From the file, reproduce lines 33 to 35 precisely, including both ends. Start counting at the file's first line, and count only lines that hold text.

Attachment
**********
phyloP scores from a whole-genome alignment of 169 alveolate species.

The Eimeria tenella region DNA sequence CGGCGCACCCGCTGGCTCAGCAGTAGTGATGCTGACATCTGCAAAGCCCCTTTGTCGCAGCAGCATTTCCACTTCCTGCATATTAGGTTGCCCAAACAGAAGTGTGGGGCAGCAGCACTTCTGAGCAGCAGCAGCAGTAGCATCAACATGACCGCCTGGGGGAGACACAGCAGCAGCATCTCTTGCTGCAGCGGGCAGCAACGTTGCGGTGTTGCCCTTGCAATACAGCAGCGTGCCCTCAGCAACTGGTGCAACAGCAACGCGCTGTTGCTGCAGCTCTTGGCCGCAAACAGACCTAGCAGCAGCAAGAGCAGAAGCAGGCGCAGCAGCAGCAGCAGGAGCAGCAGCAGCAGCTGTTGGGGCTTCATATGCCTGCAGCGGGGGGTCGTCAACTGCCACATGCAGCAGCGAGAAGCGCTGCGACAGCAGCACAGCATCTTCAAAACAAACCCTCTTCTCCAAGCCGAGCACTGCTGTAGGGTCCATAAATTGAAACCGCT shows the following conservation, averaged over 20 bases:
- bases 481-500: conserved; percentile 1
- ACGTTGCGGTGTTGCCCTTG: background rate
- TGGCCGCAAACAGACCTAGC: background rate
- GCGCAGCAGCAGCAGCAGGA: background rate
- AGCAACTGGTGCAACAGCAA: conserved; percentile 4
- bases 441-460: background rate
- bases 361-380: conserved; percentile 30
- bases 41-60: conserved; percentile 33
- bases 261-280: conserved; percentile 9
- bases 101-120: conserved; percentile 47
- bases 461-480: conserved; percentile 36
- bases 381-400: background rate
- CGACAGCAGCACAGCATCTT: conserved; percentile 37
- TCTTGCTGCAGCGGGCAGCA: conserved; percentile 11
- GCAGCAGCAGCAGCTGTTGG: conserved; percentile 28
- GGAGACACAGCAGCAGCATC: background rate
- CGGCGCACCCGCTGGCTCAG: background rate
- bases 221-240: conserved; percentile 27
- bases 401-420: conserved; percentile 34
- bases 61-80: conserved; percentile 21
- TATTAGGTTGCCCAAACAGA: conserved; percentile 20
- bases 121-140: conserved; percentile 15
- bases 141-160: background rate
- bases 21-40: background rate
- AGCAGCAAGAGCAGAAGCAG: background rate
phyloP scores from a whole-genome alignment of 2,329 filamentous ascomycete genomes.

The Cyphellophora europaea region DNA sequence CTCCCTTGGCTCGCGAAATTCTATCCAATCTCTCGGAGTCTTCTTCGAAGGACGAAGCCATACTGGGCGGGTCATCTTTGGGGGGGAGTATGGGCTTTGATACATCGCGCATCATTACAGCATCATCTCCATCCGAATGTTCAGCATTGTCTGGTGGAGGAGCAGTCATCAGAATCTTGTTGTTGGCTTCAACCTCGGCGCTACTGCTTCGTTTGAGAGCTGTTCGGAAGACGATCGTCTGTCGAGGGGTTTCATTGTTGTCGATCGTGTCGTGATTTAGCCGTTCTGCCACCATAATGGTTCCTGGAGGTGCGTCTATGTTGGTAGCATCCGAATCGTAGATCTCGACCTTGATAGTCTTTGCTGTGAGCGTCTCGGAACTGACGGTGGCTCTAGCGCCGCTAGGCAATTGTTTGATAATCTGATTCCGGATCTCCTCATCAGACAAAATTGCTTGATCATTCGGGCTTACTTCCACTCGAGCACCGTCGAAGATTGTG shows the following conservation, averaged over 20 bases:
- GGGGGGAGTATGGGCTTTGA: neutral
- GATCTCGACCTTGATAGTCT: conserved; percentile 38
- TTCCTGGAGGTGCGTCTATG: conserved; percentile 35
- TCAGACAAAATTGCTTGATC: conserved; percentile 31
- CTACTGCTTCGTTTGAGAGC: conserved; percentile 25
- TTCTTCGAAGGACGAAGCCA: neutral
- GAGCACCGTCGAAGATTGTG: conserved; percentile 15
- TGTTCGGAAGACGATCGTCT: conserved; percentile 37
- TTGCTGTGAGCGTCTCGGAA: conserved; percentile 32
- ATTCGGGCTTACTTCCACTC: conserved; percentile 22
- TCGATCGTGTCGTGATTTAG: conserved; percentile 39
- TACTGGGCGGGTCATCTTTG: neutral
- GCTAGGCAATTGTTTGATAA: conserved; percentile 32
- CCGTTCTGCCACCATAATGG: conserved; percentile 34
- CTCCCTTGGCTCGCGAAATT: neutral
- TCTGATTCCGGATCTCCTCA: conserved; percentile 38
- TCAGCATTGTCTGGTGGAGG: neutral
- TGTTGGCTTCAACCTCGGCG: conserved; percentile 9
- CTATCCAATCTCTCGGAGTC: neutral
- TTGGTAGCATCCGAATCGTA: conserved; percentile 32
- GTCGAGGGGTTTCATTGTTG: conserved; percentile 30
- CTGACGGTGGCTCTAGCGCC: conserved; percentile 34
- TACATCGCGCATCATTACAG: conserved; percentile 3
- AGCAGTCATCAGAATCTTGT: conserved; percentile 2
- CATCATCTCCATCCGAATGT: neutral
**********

- TCAGACAAAATTGCTTGATC: conserved; percentile 31
- CTACTGCTTCGTTTGAGAGC: conserved; percentile 25
- TTCTTCGAAGGACGAAGCCA: neutral